The move into hospice care is a big life transition for patients and their families. After a terminal diagnosis, hospice care can be one of the best options for people when treatments no longer prove effective.
However, it can be challenging for some individuals to make this transition into a different kind of care. But with the right tips and information, you can provide assurance and empathy for a loved one experiencing this change. Understanding the hospice process ensures you can support your loved one during their hospice care experience. Here’s what to expect as your loved one begins hospice care.
What Is Hospice Care?
The first thing you’ll need to understand is what hospice care actually is. Overall, hospice is a specialized kind of care for individuals experiencing a life-limiting terminal illness with a prognosis of six months or less to live. The goal of hospice is to focus on a patient’s quality of life rather than intensive treatment. Many people will choose to receive hospice care when their illness is so advanced that regular treatments no longer help or when they would like to focus on relief. Therefore, hospice treatment plans prioritize symptom management and a patient’s emotional, physical, and spiritual needs as they near end-of-life.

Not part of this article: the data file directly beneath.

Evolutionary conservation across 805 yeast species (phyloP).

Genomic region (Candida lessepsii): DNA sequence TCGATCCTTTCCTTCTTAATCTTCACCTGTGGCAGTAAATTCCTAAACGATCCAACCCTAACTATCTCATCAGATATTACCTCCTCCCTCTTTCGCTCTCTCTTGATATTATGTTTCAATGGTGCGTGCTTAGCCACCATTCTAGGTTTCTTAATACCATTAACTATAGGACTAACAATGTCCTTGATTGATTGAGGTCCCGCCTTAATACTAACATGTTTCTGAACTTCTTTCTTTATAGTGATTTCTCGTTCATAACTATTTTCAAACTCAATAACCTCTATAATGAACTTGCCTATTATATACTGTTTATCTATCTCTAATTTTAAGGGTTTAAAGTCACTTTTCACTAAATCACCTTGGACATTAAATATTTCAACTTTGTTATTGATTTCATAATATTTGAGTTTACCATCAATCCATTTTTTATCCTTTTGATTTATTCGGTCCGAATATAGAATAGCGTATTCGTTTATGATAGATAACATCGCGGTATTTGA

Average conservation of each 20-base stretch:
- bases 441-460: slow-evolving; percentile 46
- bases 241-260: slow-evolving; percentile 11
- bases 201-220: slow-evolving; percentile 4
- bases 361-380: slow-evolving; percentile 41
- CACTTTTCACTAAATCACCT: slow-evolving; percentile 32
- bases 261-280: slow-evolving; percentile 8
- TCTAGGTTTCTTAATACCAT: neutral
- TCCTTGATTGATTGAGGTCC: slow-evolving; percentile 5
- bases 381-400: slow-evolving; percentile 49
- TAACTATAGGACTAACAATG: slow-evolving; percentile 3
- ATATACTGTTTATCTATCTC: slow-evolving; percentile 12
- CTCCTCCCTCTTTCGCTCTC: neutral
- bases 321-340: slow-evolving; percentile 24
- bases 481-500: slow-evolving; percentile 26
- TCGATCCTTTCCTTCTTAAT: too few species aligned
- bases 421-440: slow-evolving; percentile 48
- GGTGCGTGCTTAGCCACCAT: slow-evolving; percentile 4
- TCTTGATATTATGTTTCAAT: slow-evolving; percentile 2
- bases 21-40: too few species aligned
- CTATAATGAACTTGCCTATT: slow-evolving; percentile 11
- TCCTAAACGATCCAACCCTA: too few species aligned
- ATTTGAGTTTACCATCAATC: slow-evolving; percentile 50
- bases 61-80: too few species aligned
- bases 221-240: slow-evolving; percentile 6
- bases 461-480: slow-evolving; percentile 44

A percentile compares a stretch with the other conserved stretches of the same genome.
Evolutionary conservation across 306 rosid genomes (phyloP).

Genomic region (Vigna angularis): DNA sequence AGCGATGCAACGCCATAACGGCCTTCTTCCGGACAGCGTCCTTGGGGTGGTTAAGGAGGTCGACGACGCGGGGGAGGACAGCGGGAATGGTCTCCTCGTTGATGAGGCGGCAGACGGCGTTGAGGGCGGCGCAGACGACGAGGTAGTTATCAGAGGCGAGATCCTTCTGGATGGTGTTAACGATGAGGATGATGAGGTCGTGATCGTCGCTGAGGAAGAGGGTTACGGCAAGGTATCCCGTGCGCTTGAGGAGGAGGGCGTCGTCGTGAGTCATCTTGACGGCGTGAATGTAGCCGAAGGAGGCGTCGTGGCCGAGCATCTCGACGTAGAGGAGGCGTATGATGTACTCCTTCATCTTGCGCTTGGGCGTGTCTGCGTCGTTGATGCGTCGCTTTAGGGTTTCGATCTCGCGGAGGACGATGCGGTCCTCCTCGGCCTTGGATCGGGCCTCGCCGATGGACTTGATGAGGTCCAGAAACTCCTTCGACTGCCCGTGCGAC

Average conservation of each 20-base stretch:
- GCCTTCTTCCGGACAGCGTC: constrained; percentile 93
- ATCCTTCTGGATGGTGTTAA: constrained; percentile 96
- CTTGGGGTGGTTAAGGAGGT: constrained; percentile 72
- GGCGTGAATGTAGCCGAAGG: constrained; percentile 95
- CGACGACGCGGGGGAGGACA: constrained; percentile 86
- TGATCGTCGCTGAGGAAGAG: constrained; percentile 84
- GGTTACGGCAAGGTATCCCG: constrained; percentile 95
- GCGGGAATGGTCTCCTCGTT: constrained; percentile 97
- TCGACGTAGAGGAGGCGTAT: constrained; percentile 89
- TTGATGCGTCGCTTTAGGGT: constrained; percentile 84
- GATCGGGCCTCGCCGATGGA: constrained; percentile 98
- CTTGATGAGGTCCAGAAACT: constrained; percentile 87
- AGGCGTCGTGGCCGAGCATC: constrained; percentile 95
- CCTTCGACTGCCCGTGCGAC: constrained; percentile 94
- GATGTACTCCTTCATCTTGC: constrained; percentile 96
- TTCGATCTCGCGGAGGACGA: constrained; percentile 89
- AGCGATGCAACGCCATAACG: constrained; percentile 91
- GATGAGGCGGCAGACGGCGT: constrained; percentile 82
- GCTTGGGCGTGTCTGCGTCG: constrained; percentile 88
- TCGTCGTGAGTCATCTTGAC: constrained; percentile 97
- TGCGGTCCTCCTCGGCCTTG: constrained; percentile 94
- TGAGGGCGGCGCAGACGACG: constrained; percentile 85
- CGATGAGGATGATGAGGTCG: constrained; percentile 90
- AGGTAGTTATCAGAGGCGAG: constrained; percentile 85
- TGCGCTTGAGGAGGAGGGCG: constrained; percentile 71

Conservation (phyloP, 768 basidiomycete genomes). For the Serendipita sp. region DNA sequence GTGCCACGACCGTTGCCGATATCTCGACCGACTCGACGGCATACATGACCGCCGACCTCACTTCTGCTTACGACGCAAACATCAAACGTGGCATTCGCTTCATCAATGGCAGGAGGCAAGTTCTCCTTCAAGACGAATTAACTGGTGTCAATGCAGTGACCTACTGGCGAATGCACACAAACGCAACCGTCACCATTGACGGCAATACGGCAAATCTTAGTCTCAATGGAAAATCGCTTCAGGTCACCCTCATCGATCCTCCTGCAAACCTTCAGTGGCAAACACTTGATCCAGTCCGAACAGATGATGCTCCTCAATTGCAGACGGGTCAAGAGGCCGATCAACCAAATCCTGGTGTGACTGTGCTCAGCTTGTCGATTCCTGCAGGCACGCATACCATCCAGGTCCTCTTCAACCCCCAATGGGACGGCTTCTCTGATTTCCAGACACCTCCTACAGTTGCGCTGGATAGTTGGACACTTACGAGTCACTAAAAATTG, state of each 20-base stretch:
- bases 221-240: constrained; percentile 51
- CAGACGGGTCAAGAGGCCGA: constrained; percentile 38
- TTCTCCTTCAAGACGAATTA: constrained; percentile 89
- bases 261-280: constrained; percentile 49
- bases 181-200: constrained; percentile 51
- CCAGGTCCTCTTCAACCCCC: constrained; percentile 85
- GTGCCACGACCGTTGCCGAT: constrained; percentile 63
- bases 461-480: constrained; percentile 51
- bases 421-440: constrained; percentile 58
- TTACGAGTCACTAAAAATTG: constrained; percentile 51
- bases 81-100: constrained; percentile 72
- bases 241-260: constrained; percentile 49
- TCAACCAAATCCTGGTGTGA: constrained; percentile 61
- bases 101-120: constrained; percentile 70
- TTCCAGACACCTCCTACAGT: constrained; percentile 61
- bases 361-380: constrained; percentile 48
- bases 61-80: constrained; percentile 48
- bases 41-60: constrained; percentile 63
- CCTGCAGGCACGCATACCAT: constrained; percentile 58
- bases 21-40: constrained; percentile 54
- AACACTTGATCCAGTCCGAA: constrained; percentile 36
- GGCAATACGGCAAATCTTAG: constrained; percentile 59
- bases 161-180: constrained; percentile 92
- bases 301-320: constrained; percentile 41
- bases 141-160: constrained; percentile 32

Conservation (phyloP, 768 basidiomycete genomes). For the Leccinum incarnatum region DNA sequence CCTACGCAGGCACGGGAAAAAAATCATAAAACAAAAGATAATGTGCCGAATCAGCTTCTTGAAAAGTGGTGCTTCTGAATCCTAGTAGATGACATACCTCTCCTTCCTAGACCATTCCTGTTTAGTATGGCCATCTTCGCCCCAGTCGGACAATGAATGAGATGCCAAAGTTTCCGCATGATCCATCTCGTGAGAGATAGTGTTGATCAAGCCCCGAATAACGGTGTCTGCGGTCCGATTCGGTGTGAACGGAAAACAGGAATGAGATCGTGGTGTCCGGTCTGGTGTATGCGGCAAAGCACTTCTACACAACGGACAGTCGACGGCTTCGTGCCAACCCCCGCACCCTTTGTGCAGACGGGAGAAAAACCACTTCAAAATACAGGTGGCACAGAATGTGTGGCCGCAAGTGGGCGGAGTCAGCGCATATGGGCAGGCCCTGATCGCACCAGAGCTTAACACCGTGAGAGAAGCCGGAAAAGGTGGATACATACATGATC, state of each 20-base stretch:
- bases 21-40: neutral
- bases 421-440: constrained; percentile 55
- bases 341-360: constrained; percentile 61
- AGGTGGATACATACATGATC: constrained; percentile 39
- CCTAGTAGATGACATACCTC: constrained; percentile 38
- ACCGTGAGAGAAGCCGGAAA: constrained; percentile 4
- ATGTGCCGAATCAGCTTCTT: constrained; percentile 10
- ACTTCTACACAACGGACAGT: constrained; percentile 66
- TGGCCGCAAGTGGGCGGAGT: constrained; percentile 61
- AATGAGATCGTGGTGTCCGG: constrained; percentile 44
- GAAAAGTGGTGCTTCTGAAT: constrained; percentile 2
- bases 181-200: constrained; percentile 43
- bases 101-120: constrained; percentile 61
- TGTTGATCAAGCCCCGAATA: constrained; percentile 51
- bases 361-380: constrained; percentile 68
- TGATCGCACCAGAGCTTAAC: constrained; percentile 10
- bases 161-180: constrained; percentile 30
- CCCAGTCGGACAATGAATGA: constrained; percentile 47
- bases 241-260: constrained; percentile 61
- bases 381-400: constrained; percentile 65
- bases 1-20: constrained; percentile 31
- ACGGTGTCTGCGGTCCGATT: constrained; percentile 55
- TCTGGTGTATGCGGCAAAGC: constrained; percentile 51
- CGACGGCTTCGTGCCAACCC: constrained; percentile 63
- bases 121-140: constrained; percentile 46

Different Types of Hospice Care
The type of treatment your loved one receives may vary depending on the type of hospice care your loved one requires. Therefore, it’s helpful to know the different types of hospice care so that you know what to expect from each one.
There are four major levels of hospice that provide various levels of care and treatment to individuals with terminal illnesses or diseases. Some hospice care providers will visit your loved one at their home for more minimal care, while other hospice facilities offer inpatient treatment plans that care for your loved one 24/7. It’s up to you and your loved one to determine which type of care is most suitable at this time, and you can always shift to a more intensive treatment plan if necessary. Continue reading to learn more about each specific type of care.
Routine Home Care